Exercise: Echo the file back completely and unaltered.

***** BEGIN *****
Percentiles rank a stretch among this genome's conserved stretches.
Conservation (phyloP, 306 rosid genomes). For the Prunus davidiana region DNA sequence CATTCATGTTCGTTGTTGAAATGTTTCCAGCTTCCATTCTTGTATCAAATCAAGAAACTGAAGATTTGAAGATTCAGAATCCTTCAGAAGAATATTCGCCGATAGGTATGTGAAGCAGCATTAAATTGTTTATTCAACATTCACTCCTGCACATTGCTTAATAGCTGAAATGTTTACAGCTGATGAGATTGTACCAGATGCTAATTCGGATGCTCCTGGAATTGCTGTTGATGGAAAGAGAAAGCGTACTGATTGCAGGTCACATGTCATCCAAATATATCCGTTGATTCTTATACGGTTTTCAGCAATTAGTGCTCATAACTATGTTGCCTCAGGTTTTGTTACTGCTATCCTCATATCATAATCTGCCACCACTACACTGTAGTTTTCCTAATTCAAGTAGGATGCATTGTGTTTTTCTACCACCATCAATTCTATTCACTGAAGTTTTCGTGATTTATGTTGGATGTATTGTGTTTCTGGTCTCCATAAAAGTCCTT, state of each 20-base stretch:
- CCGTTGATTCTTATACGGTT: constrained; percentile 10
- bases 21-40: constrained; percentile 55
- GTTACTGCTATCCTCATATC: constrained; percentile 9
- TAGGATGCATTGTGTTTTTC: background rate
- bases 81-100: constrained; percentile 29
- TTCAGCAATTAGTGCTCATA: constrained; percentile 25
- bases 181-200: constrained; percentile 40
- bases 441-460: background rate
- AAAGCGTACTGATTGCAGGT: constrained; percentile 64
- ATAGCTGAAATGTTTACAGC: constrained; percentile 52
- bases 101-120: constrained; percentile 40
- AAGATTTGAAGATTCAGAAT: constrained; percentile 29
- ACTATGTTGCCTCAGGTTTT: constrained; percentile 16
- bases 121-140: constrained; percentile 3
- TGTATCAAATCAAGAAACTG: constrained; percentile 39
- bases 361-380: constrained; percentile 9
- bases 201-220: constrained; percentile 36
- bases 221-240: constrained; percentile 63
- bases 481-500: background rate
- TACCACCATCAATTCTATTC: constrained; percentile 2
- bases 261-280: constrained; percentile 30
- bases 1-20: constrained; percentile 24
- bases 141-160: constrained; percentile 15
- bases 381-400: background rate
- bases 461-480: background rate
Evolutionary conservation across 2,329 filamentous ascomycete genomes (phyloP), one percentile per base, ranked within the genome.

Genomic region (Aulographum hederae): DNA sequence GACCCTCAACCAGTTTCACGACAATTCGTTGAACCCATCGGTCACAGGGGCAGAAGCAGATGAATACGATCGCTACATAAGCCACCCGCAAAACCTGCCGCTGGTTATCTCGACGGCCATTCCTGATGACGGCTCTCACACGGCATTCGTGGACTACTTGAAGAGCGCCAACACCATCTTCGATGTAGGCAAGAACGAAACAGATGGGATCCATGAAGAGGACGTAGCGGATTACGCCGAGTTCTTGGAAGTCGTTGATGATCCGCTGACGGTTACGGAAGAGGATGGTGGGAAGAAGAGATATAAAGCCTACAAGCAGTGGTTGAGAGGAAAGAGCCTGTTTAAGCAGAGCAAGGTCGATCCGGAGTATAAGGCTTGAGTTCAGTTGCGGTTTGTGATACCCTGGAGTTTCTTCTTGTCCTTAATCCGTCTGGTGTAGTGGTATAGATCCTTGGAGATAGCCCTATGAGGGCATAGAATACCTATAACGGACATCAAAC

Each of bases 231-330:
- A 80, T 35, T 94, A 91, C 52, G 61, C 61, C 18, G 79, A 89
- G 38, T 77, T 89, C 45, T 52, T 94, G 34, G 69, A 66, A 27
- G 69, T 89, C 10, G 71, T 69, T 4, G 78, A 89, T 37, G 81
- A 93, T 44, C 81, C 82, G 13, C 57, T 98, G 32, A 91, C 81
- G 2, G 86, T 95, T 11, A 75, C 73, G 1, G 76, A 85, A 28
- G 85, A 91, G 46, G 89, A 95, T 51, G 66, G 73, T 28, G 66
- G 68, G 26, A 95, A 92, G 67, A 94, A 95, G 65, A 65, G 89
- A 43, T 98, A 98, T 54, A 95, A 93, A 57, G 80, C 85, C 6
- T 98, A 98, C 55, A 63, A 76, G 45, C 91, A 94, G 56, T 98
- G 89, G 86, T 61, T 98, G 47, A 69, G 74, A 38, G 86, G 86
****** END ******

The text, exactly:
Percentiles rank a stretch among this genome's conserved stretches.
Conservation (phyloP, 306 rosid genomes). For the Prunus davidiana region DNA sequence CATTCATGTTCGTTGTTGAAATGTTTCCAGCTTCCATTCTTGTATCAAATCAAGAAACTGAAGATTTGAAGATTCAGAATCCTTCAGAAGAATATTCGCCGATAGGTATGTGAAGCAGCATTAAATTGTTTATTCAACATTCACTCCTGCACATTGCTTAATAGCTGAAATGTTTACAGCTGATGAGATTGTACCAGATGCTAATTCGGATGCTCCTGGAATTGCTGTTGATGGAAAGAGAAAGCGTACTGATTGCAGGTCACATGTCATCCAAATATATCCGTTGATTCTTATACGGTTTTCAGCAATTAGTGCTCATAACTATGTTGCCTCAGGTTTTGTTACTGCTATCCTCATATCATAATCTGCCACCACTACACTGTAGTTTTCCTAATTCAAGTAGGATGCATTGTGTTTTTCTACCACCATCAATTCTATTCACTGAAGTTTTCGTGATTTATGTTGGATGTATTGTGTTTCTGGTCTCCATAAAAGTCCTT, state of each 20-base stretch:
- CCGTTGATTCTTATACGGTT: constrained; percentile 10
- bases 21-40: constrained; percentile 55
- GTTACTGCTATCCTCATATC: constrained; percentile 9
- TAGGATGCATTGTGTTTTTC: background rate
- bases 81-100: constrained; percentile 29
- TTCAGCAATTAGTGCTCATA: constrained; percentile 25
- bases 181-200: constrained; percentile 40
- bases 441-460: background rate
- AAAGCGTACTGATTGCAGGT: constrained; percentile 64
- ATAGCTGAAATGTTTACAGC: constrained; percentile 52
- bases 101-120: constrained; percentile 40
- AAGATTTGAAGATTCAGAAT: constrained; percentile 29
- ACTATGTTGCCTCAGGTTTT: constrained; percentile 16
- bases 121-140: constrained; percentile 3
- TGTATCAAATCAAGAAACTG: constrained; percentile 39
- bases 361-380: constrained; percentile 9
- bases 201-220: constrained; percentile 36
- bases 221-240: constrained; percentile 63
- bases 481-500: background rate
- TACCACCATCAATTCTATTC: constrained; percentile 2
- bases 261-280: constrained; percentile 30
- bases 1-20: constrained; percentile 24
- bases 141-160: constrained; percentile 15
- bases 381-400: background rate
- bases 461-480: background rate
Evolutionary conservation across 2,329 filamentous ascomycete genomes (phyloP), one percentile per base, ranked within the genome.

Genomic region (Aulographum hederae): DNA sequence GACCCTCAACCAGTTTCACGACAATTCGTTGAACCCATCGGTCACAGGGGCAGAAGCAGATGAATACGATCGCTACATAAGCCACCCGCAAAACCTGCCGCTGGTTATCTCGACGGCCATTCCTGATGACGGCTCTCACACGGCATTCGTGGACTACTTGAAGAGCGCCAACACCATCTTCGATGTAGGCAAGAACGAAACAGATGGGATCCATGAAGAGGACGTAGCGGATTACGCCGAGTTCTTGGAAGTCGTTGATGATCCGCTGACGGTTACGGAAGAGGATGGTGGGAAGAAGAGATATAAAGCCTACAAGCAGTGGTTGAGAGGAAAGAGCCTGTTTAAGCAGAGCAAGGTCGATCCGGAGTATAAGGCTTGAGTTCAGTTGCGGTTTGTGATACCCTGGAGTTTCTTCTTGTCCTTAATCCGTCTGGTGTAGTGGTATAGATCCTTGGAGATAGCCCTATGAGGGCATAGAATACCTATAACGGACATCAAAC

Each of bases 231-330:
- A 80, T 35, T 94, A 91, C 52, G 61, C 61, C 18, G 79, A 89
- G 38, T 77, T 89, C 45, T 52, T 94, G 34, G 69, A 66, A 27
- G 69, T 89, C 10, G 71, T 69, T 4, G 78, A 89, T 37, G 81
- A 93, T 44, C 81, C 82, G 13, C 57, T 98, G 32, A 91, C 81
- G 2, G 86, T 95, T 11, A 75, C 73, G 1, G 76, A 85, A 28
- G 85, A 91, G 46, G 89, A 95, T 51, G 66, G 73, T 28, G 66
- G 68, G 26, A 95, A 92, G 67, A 94, A 95, G 65, A 65, G 89
- A 43, T 98, A 98, T 54, A 95, A 93, A 57, G 80, C 85, C 6
- T 98, A 98, C 55, A 63, A 76, G 45, C 91, A 94, G 56, T 98
- G 89, G 86, T 61, T 98, G 47, A 69, G 74, A 38, G 86, G 86